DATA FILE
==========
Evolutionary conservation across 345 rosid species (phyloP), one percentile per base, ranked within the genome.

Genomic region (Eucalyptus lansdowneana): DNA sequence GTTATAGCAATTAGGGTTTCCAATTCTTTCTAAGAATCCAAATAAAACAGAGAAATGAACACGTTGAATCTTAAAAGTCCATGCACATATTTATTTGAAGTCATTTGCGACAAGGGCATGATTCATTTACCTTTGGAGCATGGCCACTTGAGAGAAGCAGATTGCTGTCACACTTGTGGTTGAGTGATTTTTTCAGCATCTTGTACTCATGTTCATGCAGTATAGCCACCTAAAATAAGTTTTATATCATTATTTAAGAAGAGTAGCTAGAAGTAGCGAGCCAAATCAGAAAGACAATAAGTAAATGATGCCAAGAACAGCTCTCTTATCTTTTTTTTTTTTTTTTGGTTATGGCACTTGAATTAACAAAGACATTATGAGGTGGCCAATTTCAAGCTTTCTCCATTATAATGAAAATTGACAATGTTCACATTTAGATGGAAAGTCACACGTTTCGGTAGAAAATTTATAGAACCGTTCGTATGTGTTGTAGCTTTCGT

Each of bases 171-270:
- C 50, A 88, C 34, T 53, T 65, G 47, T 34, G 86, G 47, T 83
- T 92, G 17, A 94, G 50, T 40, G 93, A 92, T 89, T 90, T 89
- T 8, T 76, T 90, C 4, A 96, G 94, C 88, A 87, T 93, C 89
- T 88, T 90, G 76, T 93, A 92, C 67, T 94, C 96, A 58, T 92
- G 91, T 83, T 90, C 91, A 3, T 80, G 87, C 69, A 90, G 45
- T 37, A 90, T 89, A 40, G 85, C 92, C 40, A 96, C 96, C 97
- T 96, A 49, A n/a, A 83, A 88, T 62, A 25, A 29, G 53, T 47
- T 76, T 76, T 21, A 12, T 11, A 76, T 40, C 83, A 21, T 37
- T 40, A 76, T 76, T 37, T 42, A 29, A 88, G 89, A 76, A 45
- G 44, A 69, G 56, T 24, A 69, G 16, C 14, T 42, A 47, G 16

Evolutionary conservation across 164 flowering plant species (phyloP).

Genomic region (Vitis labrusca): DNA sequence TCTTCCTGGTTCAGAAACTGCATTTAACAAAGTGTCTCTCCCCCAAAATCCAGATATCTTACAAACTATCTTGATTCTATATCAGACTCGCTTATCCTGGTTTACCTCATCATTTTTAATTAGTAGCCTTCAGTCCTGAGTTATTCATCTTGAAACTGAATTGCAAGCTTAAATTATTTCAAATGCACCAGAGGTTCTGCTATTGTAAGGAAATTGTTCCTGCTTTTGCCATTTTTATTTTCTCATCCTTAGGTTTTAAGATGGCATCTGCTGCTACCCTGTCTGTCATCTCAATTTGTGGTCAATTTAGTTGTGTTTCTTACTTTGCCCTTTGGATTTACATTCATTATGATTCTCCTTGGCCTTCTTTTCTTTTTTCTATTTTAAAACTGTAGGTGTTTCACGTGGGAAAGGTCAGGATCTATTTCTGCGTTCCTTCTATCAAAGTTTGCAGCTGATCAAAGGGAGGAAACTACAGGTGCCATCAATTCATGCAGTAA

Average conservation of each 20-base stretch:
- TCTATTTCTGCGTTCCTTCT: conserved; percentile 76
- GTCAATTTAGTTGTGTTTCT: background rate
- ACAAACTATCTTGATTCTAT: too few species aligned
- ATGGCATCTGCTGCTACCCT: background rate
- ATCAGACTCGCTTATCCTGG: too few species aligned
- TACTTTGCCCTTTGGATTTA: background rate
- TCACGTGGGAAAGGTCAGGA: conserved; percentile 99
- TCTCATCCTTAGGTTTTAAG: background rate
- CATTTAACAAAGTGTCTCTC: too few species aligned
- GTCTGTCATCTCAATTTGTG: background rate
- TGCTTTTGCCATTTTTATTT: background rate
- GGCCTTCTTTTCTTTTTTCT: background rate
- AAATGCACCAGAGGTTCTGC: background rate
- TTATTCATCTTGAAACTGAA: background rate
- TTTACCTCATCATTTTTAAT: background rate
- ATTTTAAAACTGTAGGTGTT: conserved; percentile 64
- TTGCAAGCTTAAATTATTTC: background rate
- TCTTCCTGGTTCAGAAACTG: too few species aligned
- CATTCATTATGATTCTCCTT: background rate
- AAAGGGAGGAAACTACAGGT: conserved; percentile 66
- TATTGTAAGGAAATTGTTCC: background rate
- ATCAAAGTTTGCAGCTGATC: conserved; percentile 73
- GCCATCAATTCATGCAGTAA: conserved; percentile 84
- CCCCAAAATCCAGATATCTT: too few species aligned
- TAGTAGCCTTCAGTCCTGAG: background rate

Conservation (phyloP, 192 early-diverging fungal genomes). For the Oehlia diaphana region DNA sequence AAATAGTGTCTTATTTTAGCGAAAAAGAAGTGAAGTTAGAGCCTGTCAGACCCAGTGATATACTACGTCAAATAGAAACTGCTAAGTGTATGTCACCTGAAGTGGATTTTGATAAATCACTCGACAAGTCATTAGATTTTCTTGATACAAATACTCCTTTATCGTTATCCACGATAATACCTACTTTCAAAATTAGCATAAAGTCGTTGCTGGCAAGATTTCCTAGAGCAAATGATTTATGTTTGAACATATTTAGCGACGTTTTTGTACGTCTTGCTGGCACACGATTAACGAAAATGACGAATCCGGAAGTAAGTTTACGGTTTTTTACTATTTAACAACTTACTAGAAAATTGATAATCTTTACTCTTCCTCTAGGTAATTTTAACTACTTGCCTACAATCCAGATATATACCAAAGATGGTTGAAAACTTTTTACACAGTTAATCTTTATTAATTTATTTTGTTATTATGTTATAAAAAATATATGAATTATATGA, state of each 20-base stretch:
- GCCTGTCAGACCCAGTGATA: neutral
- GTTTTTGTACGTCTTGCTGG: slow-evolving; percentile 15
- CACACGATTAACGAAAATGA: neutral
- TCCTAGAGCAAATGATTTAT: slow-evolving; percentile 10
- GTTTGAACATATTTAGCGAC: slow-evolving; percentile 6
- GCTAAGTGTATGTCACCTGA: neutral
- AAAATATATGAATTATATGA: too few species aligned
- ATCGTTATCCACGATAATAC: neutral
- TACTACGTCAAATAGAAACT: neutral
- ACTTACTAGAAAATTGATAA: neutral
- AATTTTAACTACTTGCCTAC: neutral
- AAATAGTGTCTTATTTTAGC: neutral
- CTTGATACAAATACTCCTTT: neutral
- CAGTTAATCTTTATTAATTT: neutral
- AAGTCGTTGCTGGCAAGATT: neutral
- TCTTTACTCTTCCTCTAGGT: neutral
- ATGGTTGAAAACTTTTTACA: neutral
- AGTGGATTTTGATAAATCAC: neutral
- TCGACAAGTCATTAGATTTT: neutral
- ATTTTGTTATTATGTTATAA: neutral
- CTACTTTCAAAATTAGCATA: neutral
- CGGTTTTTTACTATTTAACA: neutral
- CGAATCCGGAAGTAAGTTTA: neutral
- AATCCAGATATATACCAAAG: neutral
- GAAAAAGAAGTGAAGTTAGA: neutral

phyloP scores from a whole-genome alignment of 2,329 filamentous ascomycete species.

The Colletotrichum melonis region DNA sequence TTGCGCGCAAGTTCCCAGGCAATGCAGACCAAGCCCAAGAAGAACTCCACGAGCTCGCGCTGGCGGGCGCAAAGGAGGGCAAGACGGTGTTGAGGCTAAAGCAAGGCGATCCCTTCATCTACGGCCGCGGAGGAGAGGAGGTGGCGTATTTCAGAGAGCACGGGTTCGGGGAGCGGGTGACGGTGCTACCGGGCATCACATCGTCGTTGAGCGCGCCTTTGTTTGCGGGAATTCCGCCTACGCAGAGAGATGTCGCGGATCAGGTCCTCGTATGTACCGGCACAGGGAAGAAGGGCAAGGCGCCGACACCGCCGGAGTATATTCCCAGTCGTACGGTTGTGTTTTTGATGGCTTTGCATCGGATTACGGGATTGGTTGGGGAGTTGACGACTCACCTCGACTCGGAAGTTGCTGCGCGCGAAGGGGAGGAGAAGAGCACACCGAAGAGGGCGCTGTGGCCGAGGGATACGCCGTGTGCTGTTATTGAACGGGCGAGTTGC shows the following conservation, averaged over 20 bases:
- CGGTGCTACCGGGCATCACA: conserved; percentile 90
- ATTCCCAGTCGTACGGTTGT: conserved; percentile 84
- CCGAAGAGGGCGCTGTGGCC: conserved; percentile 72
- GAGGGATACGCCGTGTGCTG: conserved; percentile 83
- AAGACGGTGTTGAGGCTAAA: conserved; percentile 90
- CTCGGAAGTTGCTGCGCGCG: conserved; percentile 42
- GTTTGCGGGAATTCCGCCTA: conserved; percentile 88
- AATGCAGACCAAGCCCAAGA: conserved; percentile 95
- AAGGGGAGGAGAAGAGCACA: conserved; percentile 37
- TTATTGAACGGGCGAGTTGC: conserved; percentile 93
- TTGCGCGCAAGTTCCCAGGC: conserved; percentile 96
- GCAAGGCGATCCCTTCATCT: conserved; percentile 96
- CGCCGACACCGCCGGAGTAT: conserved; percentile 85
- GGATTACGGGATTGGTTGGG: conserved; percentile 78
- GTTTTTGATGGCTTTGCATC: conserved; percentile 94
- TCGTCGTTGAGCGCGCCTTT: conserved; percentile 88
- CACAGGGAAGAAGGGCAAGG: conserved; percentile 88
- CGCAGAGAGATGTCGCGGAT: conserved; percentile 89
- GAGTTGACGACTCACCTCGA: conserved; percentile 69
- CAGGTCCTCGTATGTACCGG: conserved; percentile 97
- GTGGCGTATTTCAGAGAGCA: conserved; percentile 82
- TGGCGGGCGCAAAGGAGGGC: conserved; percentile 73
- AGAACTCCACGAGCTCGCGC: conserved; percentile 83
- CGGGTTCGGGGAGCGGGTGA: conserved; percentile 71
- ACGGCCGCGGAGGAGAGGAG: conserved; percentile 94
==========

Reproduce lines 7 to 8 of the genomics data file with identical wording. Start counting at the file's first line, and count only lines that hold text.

- T 88, T 90, G 76, T 93, A 92, C 67, T 94, C 96, A 58, T 92
- G 91, T 83, T 90, C 91, A 3, T 80, G 87, C 69, A 90, G 45